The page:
Book, tour showcase August Wilson sites
As he refined his powerful voice, first as a poet and later as a playwright, August Wilson heard lively rhythms in African- Americans’ voices in Hill District jitney stations, barbershops and diners.
His carefully attuned ear absorbed stories of struggle and dreams deferred, rich fodder for the cycle of 10 bittersweet plays he produced before his death in 2005.
Now, with a new book that fits in your pocket, you can take a five-mile walking tour of the places that fueled the author’s imagination.
“August Wilson: Pittsburgh Places in His Life and Plays,” published by Pittsburgh History & Landmarks Foundation, is written by Laurence A. Glasco, a University of Pittsburgh history professor who did the first comprehensive survey of black history in this region, and Chris Rawson, senior drama critic for the Pittsburgh Post-Gazette.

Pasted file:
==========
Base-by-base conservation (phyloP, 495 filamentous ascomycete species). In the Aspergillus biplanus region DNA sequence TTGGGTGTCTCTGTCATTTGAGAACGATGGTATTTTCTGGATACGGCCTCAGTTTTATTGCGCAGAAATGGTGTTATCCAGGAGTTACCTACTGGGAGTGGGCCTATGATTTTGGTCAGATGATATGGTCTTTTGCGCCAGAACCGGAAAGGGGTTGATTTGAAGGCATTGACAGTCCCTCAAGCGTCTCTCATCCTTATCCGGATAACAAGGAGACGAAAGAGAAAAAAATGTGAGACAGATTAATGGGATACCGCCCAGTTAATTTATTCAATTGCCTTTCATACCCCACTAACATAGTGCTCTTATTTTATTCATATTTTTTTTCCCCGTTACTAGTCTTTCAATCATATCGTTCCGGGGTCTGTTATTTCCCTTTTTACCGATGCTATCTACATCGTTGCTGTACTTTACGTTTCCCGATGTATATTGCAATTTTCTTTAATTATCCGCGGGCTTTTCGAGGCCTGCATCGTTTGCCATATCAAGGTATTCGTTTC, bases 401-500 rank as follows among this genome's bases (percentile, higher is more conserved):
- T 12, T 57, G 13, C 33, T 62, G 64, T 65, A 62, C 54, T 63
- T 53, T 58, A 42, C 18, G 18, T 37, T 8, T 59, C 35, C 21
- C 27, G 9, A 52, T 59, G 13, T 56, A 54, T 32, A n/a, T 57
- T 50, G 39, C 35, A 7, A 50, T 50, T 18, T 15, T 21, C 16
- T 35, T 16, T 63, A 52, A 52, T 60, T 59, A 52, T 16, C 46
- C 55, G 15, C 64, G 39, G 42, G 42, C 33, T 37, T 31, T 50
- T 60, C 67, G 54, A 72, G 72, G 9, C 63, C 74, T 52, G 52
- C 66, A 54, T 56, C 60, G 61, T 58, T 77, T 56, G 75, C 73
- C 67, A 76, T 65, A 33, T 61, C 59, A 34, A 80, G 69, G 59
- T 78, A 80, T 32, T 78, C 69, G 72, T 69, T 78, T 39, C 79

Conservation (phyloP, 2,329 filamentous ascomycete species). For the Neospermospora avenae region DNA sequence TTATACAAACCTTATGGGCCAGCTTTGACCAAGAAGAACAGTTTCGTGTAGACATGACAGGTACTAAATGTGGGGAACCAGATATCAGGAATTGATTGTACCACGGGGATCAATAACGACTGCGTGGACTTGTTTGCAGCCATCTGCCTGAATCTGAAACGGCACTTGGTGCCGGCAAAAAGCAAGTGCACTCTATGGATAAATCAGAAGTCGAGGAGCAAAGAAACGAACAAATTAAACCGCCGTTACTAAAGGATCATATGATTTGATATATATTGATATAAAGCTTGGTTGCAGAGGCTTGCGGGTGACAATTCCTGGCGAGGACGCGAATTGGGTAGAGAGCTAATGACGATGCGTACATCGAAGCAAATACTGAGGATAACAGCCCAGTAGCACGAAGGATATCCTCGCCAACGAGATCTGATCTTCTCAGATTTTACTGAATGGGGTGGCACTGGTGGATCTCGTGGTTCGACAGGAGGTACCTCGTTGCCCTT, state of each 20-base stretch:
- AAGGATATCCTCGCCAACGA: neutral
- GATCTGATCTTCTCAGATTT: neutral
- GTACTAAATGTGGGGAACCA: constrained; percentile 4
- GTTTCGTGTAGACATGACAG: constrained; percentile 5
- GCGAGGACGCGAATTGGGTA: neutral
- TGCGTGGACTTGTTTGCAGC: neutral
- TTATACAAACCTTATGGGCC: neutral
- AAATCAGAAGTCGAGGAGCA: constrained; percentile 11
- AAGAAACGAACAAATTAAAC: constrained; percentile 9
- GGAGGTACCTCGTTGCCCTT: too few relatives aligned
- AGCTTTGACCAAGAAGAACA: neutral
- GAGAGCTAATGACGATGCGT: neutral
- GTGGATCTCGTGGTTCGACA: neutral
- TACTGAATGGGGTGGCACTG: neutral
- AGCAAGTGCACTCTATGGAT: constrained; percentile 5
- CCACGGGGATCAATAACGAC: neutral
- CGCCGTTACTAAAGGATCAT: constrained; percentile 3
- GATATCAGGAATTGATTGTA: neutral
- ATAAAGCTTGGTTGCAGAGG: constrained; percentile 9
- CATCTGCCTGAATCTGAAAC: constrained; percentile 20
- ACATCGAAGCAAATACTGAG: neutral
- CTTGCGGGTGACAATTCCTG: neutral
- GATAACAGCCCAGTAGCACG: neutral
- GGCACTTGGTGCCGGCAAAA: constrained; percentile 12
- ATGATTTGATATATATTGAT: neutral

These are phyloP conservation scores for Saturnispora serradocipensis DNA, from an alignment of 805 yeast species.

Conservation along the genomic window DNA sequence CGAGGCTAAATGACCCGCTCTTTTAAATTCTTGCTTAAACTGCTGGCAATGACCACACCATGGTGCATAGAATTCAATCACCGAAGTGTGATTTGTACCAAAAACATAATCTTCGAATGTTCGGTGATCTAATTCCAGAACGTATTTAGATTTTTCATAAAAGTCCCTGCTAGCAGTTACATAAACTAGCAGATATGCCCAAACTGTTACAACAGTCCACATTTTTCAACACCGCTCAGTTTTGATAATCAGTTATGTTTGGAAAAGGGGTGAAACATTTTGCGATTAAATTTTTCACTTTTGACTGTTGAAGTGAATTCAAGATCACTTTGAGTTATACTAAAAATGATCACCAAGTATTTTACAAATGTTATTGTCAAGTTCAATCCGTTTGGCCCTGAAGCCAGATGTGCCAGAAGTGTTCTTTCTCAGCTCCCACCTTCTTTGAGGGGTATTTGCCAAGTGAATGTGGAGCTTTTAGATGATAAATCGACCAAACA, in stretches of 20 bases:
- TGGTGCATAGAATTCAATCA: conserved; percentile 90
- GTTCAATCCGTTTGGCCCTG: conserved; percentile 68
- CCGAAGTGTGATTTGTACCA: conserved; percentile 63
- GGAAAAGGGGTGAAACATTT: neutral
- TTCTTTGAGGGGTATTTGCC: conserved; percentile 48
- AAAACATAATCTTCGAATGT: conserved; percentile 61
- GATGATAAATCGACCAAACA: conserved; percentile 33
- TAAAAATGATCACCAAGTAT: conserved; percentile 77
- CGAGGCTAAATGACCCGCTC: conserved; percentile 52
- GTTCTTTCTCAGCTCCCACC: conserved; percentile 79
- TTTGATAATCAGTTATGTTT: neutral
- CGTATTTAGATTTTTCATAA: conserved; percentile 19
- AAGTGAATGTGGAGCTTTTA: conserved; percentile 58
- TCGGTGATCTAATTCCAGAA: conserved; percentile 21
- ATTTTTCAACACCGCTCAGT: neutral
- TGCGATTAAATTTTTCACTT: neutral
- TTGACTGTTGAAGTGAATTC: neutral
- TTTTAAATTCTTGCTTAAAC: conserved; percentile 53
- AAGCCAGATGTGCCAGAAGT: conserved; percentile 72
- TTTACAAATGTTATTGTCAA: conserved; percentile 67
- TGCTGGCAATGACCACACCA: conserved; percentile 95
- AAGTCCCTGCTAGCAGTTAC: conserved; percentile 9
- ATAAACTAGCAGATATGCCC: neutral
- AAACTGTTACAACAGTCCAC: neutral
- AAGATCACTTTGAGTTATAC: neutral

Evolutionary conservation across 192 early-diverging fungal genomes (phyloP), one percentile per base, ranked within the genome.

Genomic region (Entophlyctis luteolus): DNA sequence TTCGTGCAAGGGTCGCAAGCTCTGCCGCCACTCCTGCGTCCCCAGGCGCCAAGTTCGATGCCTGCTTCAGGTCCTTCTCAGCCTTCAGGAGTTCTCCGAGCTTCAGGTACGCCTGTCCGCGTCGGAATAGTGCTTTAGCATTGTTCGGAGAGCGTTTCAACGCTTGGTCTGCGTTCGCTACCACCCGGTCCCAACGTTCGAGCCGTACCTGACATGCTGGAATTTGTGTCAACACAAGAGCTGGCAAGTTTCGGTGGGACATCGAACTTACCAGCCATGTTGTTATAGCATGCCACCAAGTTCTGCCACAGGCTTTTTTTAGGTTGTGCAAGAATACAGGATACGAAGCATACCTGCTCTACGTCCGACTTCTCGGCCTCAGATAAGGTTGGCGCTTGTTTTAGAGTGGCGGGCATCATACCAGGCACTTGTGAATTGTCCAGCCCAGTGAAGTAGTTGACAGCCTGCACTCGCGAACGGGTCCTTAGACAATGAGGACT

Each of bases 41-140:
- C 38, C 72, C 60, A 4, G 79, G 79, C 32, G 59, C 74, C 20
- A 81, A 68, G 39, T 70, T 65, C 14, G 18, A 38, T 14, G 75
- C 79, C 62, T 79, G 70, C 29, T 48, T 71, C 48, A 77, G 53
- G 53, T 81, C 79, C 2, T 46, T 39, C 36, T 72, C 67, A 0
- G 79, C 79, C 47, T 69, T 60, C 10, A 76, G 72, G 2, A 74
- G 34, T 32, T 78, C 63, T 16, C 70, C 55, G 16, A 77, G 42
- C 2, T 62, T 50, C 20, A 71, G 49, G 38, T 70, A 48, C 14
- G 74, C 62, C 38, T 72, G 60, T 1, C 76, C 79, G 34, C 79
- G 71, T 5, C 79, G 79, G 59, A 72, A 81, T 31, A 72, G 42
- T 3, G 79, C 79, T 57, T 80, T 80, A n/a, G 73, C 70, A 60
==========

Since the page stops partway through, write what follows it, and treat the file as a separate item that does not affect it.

Rawson teaches classes on Shakespeare and August Wilson at Pitt, where he has been on the English faculty since 1968. He was the first person to publish in print the local settings for Wilson’s plays.
The walking tour begins at Freedom Corner Monument, traditional gathering site of civil-rights organizers before a march. It continues up Crawford Street, where Wilson — then known as Frederick August Kittel — began his writing career in a rented room. On a typewriter he bought downtown with $20, he tapped out various versions of his new name, taking August from his father and the surname Wilson from his mother, Daisy. Her last home was the setting for “King Hedley II.”
Farther up the block is the most important site. Wilson, one of six children, lived in the building’s two-room rear apartment with his five siblings and their mother. “Seven Guitars” is set in this backyard; “King Hedley II” and “Fences” are set in other backyards nearby.